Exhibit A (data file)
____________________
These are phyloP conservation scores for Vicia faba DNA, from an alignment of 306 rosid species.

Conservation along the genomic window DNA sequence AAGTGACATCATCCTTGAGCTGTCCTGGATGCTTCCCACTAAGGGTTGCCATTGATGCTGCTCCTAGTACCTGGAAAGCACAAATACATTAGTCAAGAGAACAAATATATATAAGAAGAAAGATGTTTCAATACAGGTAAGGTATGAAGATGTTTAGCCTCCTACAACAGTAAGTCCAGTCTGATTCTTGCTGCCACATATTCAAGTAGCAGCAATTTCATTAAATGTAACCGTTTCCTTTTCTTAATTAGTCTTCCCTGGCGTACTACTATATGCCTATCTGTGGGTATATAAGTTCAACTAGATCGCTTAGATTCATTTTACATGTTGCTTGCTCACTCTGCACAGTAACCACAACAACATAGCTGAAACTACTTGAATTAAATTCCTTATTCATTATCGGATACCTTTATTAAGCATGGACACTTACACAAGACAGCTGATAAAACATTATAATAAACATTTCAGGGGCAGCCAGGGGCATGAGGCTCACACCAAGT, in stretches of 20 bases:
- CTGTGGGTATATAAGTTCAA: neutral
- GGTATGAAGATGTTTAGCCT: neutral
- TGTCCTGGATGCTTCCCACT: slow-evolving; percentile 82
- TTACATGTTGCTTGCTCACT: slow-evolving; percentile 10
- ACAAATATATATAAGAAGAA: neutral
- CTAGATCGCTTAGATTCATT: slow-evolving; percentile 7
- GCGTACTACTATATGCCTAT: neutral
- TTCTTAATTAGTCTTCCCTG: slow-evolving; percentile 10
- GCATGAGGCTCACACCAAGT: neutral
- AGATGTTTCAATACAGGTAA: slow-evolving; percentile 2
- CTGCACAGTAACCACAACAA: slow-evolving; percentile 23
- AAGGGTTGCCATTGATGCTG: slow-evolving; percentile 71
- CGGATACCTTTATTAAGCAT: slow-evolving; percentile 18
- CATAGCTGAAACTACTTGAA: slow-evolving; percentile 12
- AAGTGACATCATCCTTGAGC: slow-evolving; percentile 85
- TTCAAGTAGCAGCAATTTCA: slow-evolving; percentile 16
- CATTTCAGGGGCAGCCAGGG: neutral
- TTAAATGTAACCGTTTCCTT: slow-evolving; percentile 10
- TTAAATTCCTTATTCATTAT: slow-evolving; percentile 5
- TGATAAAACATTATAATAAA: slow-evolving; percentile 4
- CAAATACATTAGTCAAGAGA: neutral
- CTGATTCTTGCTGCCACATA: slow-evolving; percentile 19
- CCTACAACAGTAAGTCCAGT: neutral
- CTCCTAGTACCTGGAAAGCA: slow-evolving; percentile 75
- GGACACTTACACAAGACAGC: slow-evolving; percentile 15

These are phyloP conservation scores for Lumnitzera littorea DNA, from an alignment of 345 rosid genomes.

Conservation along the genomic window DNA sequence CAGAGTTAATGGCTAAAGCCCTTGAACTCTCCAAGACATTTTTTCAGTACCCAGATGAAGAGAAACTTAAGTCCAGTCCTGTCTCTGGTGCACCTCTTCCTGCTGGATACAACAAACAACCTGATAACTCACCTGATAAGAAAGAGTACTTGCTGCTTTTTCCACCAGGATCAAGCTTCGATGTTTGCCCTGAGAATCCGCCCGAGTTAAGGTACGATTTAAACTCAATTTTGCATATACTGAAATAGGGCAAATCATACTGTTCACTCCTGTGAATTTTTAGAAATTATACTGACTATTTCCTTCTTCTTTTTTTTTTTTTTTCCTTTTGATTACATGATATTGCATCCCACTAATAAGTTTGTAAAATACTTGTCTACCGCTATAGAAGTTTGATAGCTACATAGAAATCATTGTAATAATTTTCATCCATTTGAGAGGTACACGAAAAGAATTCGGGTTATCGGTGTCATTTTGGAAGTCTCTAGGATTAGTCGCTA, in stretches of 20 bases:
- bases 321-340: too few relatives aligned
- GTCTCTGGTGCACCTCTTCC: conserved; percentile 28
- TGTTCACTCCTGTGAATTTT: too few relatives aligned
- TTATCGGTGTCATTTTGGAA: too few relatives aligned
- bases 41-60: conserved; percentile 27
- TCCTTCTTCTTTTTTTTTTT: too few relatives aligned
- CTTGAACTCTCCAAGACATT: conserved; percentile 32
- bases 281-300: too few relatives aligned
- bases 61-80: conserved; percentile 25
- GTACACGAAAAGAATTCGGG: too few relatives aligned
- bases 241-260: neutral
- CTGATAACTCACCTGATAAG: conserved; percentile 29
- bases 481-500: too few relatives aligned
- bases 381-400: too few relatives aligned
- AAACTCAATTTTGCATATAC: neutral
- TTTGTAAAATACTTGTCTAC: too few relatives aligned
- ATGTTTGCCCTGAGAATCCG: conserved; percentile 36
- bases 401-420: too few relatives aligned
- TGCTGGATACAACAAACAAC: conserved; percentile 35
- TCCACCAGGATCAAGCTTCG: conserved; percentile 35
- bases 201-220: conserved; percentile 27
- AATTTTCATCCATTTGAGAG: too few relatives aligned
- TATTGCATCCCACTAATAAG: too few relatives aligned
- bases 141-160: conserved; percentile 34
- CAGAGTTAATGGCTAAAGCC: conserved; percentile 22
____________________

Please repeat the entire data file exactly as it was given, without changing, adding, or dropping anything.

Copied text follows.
These are phyloP conservation scores for Vicia faba DNA, from an alignment of 306 rosid species.

Conservation along the genomic window DNA sequence AAGTGACATCATCCTTGAGCTGTCCTGGATGCTTCCCACTAAGGGTTGCCATTGATGCTGCTCCTAGTACCTGGAAAGCACAAATACATTAGTCAAGAGAACAAATATATATAAGAAGAAAGATGTTTCAATACAGGTAAGGTATGAAGATGTTTAGCCTCCTACAACAGTAAGTCCAGTCTGATTCTTGCTGCCACATATTCAAGTAGCAGCAATTTCATTAAATGTAACCGTTTCCTTTTCTTAATTAGTCTTCCCTGGCGTACTACTATATGCCTATCTGTGGGTATATAAGTTCAACTAGATCGCTTAGATTCATTTTACATGTTGCTTGCTCACTCTGCACAGTAACCACAACAACATAGCTGAAACTACTTGAATTAAATTCCTTATTCATTATCGGATACCTTTATTAAGCATGGACACTTACACAAGACAGCTGATAAAACATTATAATAAACATTTCAGGGGCAGCCAGGGGCATGAGGCTCACACCAAGT, in stretches of 20 bases:
- CTGTGGGTATATAAGTTCAA: neutral
- GGTATGAAGATGTTTAGCCT: neutral
- TGTCCTGGATGCTTCCCACT: slow-evolving; percentile 82
- TTACATGTTGCTTGCTCACT: slow-evolving; percentile 10
- ACAAATATATATAAGAAGAA: neutral
- CTAGATCGCTTAGATTCATT: slow-evolving; percentile 7
- GCGTACTACTATATGCCTAT: neutral
- TTCTTAATTAGTCTTCCCTG: slow-evolving; percentile 10
- GCATGAGGCTCACACCAAGT: neutral
- AGATGTTTCAATACAGGTAA: slow-evolving; percentile 2
- CTGCACAGTAACCACAACAA: slow-evolving; percentile 23
- AAGGGTTGCCATTGATGCTG: slow-evolving; percentile 71
- CGGATACCTTTATTAAGCAT: slow-evolving; percentile 18
- CATAGCTGAAACTACTTGAA: slow-evolving; percentile 12
- AAGTGACATCATCCTTGAGC: slow-evolving; percentile 85
- TTCAAGTAGCAGCAATTTCA: slow-evolving; percentile 16
- CATTTCAGGGGCAGCCAGGG: neutral
- TTAAATGTAACCGTTTCCTT: slow-evolving; percentile 10
- TTAAATTCCTTATTCATTAT: slow-evolving; percentile 5
- TGATAAAACATTATAATAAA: slow-evolving; percentile 4
- CAAATACATTAGTCAAGAGA: neutral
- CTGATTCTTGCTGCCACATA: slow-evolving; percentile 19
- CCTACAACAGTAAGTCCAGT: neutral
- CTCCTAGTACCTGGAAAGCA: slow-evolving; percentile 75
- GGACACTTACACAAGACAGC: slow-evolving; percentile 15

These are phyloP conservation scores for Lumnitzera littorea DNA, from an alignment of 345 rosid genomes.

Conservation along the genomic window DNA sequence CAGAGTTAATGGCTAAAGCCCTTGAACTCTCCAAGACATTTTTTCAGTACCCAGATGAAGAGAAACTTAAGTCCAGTCCTGTCTCTGGTGCACCTCTTCCTGCTGGATACAACAAACAACCTGATAACTCACCTGATAAGAAAGAGTACTTGCTGCTTTTTCCACCAGGATCAAGCTTCGATGTTTGCCCTGAGAATCCGCCCGAGTTAAGGTACGATTTAAACTCAATTTTGCATATACTGAAATAGGGCAAATCATACTGTTCACTCCTGTGAATTTTTAGAAATTATACTGACTATTTCCTTCTTCTTTTTTTTTTTTTTTCCTTTTGATTACATGATATTGCATCCCACTAATAAGTTTGTAAAATACTTGTCTACCGCTATAGAAGTTTGATAGCTACATAGAAATCATTGTAATAATTTTCATCCATTTGAGAGGTACACGAAAAGAATTCGGGTTATCGGTGTCATTTTGGAAGTCTCTAGGATTAGTCGCTA, in stretches of 20 bases:
- bases 321-340: too few relatives aligned
- GTCTCTGGTGCACCTCTTCC: conserved; percentile 28
- TGTTCACTCCTGTGAATTTT: too few relatives aligned
- TTATCGGTGTCATTTTGGAA: too few relatives aligned
- bases 41-60: conserved; percentile 27
- TCCTTCTTCTTTTTTTTTTT: too few relatives aligned
- CTTGAACTCTCCAAGACATT: conserved; percentile 32
- bases 281-300: too few relatives aligned
- bases 61-80: conserved; percentile 25
- GTACACGAAAAGAATTCGGG: too few relatives aligned
- bases 241-260: neutral
- CTGATAACTCACCTGATAAG: conserved; percentile 29
- bases 481-500: too few relatives aligned
- bases 381-400: too few relatives aligned
- AAACTCAATTTTGCATATAC: neutral
- TTTGTAAAATACTTGTCTAC: too few relatives aligned
- ATGTTTGCCCTGAGAATCCG: conserved; percentile 36
- bases 401-420: too few relatives aligned
- TGCTGGATACAACAAACAAC: conserved; percentile 35
- TCCACCAGGATCAAGCTTCG: conserved; percentile 35
- bases 201-220: conserved; percentile 27
- AATTTTCATCCATTTGAGAG: too few relatives aligned
- TATTGCATCCCACTAATAAG: too few relatives aligned
- bases 141-160: conserved; percentile 34
- CAGAGTTAATGGCTAAAGCC: conserved; percentile 22